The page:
What Difference Does it Make?
Basically, the word monopoly has a negative connotation; hence, recognizing its natural occurrence in the utility industry may seem like a less reliable system to bank on.
Economists have explained that allowing a single corporate entity to monopolize the operations of certain utilities takes away the impracticability of replicating cost-intensive infrastructures and other capital investments.
In return, profits, albeit controlled, will go to the lone provider as this will enable the entity to recover or compensate the cost of money, within the shortest time possible. This will also enable the natural monopolist to provide electricity more efficiently, as fund availability and expenses eventually meet at similar levels.
To better explain this, let’s illustrate by way of example.
Supposing Company A, B and C are all engaged in the business of providing electrical power. It follows that each of these companies would be constrained to install their own power lines, transformers, transmissions, power plant sites and other basic facilities as a means to generate and distribute power to different consumers.
For illustration purposes, let us further suppose that each company had the capacity to spend as much as $20 million to erect, install and render as operational the infrastructures. Naturally, all three companies expect to recover the $20 million costs within the shortest time possible. Still, their selling prices have to be competitive in order to allow all companies to operate fairly by competing in terms of services instead of prices. At the end of the day, all three companies will find it difficult to meet the costs of running and operating the facilities since the expected cash increment has not materialized.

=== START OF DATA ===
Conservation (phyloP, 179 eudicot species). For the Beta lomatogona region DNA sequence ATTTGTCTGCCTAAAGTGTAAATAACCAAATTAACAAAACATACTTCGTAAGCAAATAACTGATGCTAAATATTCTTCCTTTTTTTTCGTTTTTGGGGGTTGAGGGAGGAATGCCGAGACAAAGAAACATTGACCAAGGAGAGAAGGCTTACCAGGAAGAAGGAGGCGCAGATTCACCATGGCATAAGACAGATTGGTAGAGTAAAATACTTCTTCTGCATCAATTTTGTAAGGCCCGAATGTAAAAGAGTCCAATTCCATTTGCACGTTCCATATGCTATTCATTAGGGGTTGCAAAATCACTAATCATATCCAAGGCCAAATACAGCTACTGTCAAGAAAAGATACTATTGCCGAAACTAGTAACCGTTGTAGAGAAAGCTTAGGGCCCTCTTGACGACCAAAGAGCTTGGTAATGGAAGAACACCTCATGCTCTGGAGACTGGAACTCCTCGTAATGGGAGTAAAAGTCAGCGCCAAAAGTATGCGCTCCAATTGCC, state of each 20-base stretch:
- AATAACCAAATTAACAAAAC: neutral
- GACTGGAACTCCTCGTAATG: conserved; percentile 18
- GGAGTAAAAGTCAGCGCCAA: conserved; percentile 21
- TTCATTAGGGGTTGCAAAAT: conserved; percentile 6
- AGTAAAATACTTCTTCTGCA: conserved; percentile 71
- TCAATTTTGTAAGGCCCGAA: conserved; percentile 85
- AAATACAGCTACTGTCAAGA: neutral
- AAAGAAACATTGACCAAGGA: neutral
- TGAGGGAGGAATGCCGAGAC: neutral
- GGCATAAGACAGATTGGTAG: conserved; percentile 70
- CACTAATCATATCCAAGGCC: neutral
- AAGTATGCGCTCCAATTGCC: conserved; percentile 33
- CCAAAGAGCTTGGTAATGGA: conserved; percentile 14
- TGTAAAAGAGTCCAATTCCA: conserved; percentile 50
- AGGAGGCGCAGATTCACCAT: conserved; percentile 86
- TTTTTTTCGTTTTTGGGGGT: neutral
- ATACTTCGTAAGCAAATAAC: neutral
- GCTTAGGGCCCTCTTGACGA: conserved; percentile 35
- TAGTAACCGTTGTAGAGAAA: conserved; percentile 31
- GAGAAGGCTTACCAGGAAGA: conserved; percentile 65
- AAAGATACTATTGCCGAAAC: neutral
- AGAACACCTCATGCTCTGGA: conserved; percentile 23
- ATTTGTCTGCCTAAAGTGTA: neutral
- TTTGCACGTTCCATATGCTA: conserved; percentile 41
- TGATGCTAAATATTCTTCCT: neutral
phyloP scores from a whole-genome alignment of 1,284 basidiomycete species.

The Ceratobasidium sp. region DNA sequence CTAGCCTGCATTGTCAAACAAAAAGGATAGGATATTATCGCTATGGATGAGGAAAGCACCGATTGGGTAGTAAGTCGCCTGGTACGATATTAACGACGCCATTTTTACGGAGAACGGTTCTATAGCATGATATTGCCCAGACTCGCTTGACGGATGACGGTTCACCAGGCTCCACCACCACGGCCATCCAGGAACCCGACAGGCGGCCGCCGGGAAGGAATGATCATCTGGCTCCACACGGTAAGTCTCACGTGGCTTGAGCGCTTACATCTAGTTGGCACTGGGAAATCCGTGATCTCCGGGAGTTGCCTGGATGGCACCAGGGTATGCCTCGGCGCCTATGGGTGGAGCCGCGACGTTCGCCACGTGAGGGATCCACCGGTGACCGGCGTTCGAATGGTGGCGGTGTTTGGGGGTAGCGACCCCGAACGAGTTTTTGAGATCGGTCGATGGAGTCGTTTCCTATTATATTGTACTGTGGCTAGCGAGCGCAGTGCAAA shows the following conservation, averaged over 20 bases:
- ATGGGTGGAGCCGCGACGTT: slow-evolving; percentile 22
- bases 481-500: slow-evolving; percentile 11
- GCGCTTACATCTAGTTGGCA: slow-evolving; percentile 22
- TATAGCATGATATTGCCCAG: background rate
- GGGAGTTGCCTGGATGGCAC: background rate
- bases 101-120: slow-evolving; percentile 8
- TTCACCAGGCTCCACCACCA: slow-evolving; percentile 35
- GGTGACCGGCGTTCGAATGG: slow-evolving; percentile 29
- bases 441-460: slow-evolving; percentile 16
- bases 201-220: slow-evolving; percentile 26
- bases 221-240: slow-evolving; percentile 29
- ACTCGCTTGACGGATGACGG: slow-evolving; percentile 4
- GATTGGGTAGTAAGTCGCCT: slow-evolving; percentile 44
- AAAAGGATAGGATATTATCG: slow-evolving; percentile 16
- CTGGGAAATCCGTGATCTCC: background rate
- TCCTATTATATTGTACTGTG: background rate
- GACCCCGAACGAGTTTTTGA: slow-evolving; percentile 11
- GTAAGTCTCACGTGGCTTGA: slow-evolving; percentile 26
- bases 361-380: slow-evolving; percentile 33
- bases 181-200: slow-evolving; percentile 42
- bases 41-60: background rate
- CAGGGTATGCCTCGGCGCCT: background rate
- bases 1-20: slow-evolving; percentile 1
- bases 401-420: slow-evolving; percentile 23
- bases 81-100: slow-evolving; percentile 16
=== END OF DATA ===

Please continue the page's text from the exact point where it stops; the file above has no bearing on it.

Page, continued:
Let's take the example further by hypothetically taking into consideration a certain community, in which there are about 6,000 households being served. Supposing the rendering of power distribution services were equally divided between the three business entities, this denotes that there is no more room for projecting additional customers. Not unless, however, some of the customers transfer their business to any of the two other companies, which will, of course, be detrimental to the replaced entity.
In addition, it cannot be expected that all of the 6,000 households have the same amount of power consumption. Thus, it is possible that one of the companies is serving more customers but selling less in terms of power distribution. Similarly, another company may be selling more but not all of their customers are in the habit of paying their bills on time.
These circumstances are beyond each company’s control and could likewise render the entity helpless in leveraging prices. Increased prices would result in losing customer patronage, while lowered prices will only drive-down both cash increments and profits. Hence, multiple operators providing utility services in a single community are deemed impractical.
Basing on these circumstances, it became a common contention that a natural monopoly was a necessary evil.